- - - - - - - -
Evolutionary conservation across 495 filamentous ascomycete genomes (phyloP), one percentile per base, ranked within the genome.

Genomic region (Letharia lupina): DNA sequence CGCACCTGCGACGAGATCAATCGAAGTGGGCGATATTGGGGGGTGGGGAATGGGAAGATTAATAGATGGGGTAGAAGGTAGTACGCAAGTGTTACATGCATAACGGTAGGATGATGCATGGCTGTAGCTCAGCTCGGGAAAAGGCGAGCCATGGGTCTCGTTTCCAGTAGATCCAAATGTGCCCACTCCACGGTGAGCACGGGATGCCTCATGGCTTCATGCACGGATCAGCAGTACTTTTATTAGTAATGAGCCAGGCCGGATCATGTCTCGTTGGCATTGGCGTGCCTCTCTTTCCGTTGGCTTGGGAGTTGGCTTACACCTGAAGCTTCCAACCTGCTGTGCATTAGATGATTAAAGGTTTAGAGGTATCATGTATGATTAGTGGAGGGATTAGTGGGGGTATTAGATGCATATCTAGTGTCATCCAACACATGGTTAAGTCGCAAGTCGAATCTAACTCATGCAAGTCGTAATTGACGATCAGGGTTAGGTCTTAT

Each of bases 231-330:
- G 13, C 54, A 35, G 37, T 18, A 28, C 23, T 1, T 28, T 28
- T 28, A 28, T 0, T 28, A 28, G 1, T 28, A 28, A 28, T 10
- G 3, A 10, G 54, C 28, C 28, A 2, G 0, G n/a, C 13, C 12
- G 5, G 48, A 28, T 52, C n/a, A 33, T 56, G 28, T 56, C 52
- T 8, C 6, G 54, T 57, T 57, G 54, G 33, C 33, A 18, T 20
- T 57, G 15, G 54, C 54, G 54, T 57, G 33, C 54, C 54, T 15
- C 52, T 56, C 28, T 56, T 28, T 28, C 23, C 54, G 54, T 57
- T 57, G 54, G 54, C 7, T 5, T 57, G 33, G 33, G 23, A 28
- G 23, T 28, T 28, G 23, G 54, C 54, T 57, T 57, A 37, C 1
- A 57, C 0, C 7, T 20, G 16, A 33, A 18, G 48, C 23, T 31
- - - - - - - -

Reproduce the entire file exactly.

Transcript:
Evolutionary conservation across 495 filamentous ascomycete genomes (phyloP), one percentile per base, ranked within the genome.

Genomic region (Letharia lupina): DNA sequence CGCACCTGCGACGAGATCAATCGAAGTGGGCGATATTGGGGGGTGGGGAATGGGAAGATTAATAGATGGGGTAGAAGGTAGTACGCAAGTGTTACATGCATAACGGTAGGATGATGCATGGCTGTAGCTCAGCTCGGGAAAAGGCGAGCCATGGGTCTCGTTTCCAGTAGATCCAAATGTGCCCACTCCACGGTGAGCACGGGATGCCTCATGGCTTCATGCACGGATCAGCAGTACTTTTATTAGTAATGAGCCAGGCCGGATCATGTCTCGTTGGCATTGGCGTGCCTCTCTTTCCGTTGGCTTGGGAGTTGGCTTACACCTGAAGCTTCCAACCTGCTGTGCATTAGATGATTAAAGGTTTAGAGGTATCATGTATGATTAGTGGAGGGATTAGTGGGGGTATTAGATGCATATCTAGTGTCATCCAACACATGGTTAAGTCGCAAGTCGAATCTAACTCATGCAAGTCGTAATTGACGATCAGGGTTAGGTCTTAT

Each of bases 231-330:
- G 13, C 54, A 35, G 37, T 18, A 28, C 23, T 1, T 28, T 28
- T 28, A 28, T 0, T 28, A 28, G 1, T 28, A 28, A 28, T 10
- G 3, A 10, G 54, C 28, C 28, A 2, G 0, G n/a, C 13, C 12
- G 5, G 48, A 28, T 52, C n/a, A 33, T 56, G 28, T 56, C 52
- T 8, C 6, G 54, T 57, T 57, G 54, G 33, C 33, A 18, T 20
- T 57, G 15, G 54, C 54, G 54, T 57, G 33, C 54, C 54, T 15
- C 52, T 56, C 28, T 56, T 28, T 28, C 23, C 54, G 54, T 57
- T 57, G 54, G 54, C 7, T 5, T 57, G 33, G 33, G 23, A 28
- G 23, T 28, T 28, G 23, G 54, C 54, T 57, T 57, A 37, C 1
- A 57, C 0, C 7, T 20, G 16, A 33, A 18, G 48, C 23, T 31